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SOUNDNESS. In usual health; without any permanent disease. 1 Carr. & Marsh.
291. To create unsoundness, it is requisite that the animal should not be
useful for the purpose for which he is bought, and that inability to be so
useful should arise from disease or accident. 2 M. & Rob. 137; 9 M. & W.
670. 2 M. & Rob. 113.
2. In the sale of slaves and animals they are sometimes warranted by the seller to be sound, and it becomes important to ascertain what is soundness. Roaring; (q.v.) a temporary lameness, which renders a horse less fit for service; 4 Campb. 271; sed vide 2 Esp. Cas. 573; a cough, unless proved to be of a temporary nature; 2 Chit. R. 245, 416; and a nerved horse, have been held to be unsound. But cribbiting is not a breach of a general warranty of soundness. Holt, Cas. 630.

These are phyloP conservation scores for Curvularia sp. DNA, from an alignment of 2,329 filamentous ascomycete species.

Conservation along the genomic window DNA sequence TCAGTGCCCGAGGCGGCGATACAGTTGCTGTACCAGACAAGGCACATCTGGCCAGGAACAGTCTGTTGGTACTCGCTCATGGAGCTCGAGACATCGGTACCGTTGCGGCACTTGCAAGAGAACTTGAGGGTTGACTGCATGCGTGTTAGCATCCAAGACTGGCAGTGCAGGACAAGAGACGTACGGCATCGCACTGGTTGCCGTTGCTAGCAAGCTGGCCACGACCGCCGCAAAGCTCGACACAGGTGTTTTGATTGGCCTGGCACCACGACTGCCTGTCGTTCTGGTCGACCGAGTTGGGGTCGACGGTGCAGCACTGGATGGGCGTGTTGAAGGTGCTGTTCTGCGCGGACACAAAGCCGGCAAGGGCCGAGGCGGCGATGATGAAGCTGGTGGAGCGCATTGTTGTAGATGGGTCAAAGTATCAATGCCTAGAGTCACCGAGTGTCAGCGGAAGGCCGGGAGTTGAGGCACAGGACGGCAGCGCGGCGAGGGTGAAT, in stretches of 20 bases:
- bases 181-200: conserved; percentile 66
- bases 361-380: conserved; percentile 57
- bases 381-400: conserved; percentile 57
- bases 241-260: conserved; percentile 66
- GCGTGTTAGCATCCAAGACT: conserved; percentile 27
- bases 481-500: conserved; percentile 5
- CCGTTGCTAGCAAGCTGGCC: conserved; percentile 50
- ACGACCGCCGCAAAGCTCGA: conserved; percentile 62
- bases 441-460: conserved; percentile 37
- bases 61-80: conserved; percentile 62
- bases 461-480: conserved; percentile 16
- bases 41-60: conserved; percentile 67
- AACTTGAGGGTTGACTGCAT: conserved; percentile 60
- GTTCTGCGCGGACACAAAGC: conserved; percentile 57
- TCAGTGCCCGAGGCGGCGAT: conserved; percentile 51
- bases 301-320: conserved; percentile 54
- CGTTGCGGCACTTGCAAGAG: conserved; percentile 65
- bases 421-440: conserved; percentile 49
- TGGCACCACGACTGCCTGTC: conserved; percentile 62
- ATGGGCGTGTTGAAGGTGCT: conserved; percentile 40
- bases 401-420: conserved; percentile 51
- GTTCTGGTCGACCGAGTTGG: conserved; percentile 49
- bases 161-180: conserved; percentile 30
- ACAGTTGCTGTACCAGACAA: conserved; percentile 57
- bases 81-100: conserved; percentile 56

3. An action on the case is the proper remedy for a verbal warrant of soundness. 1 H. Bl. R. 17; 3 Esp. 82; 9 B. & Cr. 259; 2 Dow. & Ry. 10; 1 Bing. 344; 5 Dow. & R. 164; 1 Taunt. 566; 7 East, 274; Bac. Ab. Action on the Case, E.